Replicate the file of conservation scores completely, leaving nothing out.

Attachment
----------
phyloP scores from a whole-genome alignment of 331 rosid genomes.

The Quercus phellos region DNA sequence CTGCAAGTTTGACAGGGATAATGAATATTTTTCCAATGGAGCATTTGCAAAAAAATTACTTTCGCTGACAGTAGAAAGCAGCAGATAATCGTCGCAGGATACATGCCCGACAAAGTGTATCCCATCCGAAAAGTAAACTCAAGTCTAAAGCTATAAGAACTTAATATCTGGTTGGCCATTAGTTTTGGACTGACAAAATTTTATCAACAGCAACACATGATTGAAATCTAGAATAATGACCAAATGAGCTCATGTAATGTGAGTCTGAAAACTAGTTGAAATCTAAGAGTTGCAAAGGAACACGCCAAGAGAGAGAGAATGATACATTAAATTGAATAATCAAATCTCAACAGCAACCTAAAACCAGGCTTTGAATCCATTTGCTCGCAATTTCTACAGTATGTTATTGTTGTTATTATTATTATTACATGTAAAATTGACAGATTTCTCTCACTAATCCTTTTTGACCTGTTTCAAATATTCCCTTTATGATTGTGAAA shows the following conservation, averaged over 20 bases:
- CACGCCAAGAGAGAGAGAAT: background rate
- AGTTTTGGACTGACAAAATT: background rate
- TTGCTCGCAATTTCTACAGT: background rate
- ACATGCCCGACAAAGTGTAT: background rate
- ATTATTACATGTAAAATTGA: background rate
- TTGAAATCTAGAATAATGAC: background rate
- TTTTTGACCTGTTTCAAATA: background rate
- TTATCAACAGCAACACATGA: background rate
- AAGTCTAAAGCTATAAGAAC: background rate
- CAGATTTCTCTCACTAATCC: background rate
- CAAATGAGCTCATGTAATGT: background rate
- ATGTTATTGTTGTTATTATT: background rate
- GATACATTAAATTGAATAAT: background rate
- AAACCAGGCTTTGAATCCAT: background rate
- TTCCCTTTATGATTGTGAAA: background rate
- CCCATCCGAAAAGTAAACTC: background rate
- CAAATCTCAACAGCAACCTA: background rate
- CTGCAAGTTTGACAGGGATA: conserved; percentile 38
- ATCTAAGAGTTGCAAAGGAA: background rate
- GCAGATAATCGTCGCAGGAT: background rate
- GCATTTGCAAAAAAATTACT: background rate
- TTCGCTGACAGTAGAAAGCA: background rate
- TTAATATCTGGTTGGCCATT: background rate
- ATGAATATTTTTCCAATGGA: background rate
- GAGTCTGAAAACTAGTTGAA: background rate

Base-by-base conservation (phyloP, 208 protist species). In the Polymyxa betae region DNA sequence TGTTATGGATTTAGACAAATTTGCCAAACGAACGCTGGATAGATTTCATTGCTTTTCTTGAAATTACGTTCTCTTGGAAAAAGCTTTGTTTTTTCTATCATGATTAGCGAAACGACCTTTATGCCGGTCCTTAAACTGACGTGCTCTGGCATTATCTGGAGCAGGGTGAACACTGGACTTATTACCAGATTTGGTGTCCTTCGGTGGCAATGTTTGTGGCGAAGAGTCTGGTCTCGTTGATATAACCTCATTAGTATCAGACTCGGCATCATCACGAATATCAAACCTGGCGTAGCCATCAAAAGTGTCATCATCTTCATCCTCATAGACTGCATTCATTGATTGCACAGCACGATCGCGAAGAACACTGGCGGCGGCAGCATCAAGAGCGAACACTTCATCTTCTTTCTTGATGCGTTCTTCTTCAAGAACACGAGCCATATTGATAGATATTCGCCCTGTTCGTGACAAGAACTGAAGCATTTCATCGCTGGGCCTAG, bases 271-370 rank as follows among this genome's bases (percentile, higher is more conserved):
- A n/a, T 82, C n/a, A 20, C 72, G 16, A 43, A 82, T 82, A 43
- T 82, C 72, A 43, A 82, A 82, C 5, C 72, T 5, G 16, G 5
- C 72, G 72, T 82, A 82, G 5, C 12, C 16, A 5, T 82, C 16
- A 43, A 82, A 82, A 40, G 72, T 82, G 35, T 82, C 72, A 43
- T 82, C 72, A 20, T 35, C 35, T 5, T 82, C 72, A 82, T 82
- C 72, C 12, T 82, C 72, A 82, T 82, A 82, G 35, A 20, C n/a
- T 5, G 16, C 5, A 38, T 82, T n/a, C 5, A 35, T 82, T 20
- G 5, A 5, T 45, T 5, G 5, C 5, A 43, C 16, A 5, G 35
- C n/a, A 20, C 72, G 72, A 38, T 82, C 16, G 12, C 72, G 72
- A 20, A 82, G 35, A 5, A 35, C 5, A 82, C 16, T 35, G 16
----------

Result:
phyloP scores from a whole-genome alignment of 331 rosid genomes.

The Quercus phellos region DNA sequence CTGCAAGTTTGACAGGGATAATGAATATTTTTCCAATGGAGCATTTGCAAAAAAATTACTTTCGCTGACAGTAGAAAGCAGCAGATAATCGTCGCAGGATACATGCCCGACAAAGTGTATCCCATCCGAAAAGTAAACTCAAGTCTAAAGCTATAAGAACTTAATATCTGGTTGGCCATTAGTTTTGGACTGACAAAATTTTATCAACAGCAACACATGATTGAAATCTAGAATAATGACCAAATGAGCTCATGTAATGTGAGTCTGAAAACTAGTTGAAATCTAAGAGTTGCAAAGGAACACGCCAAGAGAGAGAGAATGATACATTAAATTGAATAATCAAATCTCAACAGCAACCTAAAACCAGGCTTTGAATCCATTTGCTCGCAATTTCTACAGTATGTTATTGTTGTTATTATTATTATTACATGTAAAATTGACAGATTTCTCTCACTAATCCTTTTTGACCTGTTTCAAATATTCCCTTTATGATTGTGAAA shows the following conservation, averaged over 20 bases:
- CACGCCAAGAGAGAGAGAAT: background rate
- AGTTTTGGACTGACAAAATT: background rate
- TTGCTCGCAATTTCTACAGT: background rate
- ACATGCCCGACAAAGTGTAT: background rate
- ATTATTACATGTAAAATTGA: background rate
- TTGAAATCTAGAATAATGAC: background rate
- TTTTTGACCTGTTTCAAATA: background rate
- TTATCAACAGCAACACATGA: background rate
- AAGTCTAAAGCTATAAGAAC: background rate
- CAGATTTCTCTCACTAATCC: background rate
- CAAATGAGCTCATGTAATGT: background rate
- ATGTTATTGTTGTTATTATT: background rate
- GATACATTAAATTGAATAAT: background rate
- AAACCAGGCTTTGAATCCAT: background rate
- TTCCCTTTATGATTGTGAAA: background rate
- CCCATCCGAAAAGTAAACTC: background rate
- CAAATCTCAACAGCAACCTA: background rate
- CTGCAAGTTTGACAGGGATA: conserved; percentile 38
- ATCTAAGAGTTGCAAAGGAA: background rate
- GCAGATAATCGTCGCAGGAT: background rate
- GCATTTGCAAAAAAATTACT: background rate
- TTCGCTGACAGTAGAAAGCA: background rate
- TTAATATCTGGTTGGCCATT: background rate
- ATGAATATTTTTCCAATGGA: background rate
- GAGTCTGAAAACTAGTTGAA: background rate

Base-by-base conservation (phyloP, 208 protist species). In the Polymyxa betae region DNA sequence TGTTATGGATTTAGACAAATTTGCCAAACGAACGCTGGATAGATTTCATTGCTTTTCTTGAAATTACGTTCTCTTGGAAAAAGCTTTGTTTTTTCTATCATGATTAGCGAAACGACCTTTATGCCGGTCCTTAAACTGACGTGCTCTGGCATTATCTGGAGCAGGGTGAACACTGGACTTATTACCAGATTTGGTGTCCTTCGGTGGCAATGTTTGTGGCGAAGAGTCTGGTCTCGTTGATATAACCTCATTAGTATCAGACTCGGCATCATCACGAATATCAAACCTGGCGTAGCCATCAAAAGTGTCATCATCTTCATCCTCATAGACTGCATTCATTGATTGCACAGCACGATCGCGAAGAACACTGGCGGCGGCAGCATCAAGAGCGAACACTTCATCTTCTTTCTTGATGCGTTCTTCTTCAAGAACACGAGCCATATTGATAGATATTCGCCCTGTTCGTGACAAGAACTGAAGCATTTCATCGCTGGGCCTAG, bases 271-370 rank as follows among this genome's bases (percentile, higher is more conserved):
- A n/a, T 82, C n/a, A 20, C 72, G 16, A 43, A 82, T 82, A 43
- T 82, C 72, A 43, A 82, A 82, C 5, C 72, T 5, G 16, G 5
- C 72, G 72, T 82, A 82, G 5, C 12, C 16, A 5, T 82, C 16
- A 43, A 82, A 82, A 40, G 72, T 82, G 35, T 82, C 72, A 43
- T 82, C 72, A 20, T 35, C 35, T 5, T 82, C 72, A 82, T 82
- C 72, C 12, T 82, C 72, A 82, T 82, A 82, G 35, A 20, C n/a
- T 5, G 16, C 5, A 38, T 82, T n/a, C 5, A 35, T 82, T 20
- G 5, A 5, T 45, T 5, G 5, C 5, A 43, C 16, A 5, G 35
- C n/a, A 20, C 72, G 72, A 38, T 82, C 16, G 12, C 72, G 72
- A 20, A 82, G 35, A 5, A 35, C 5, A 82, C 16, T 35, G 16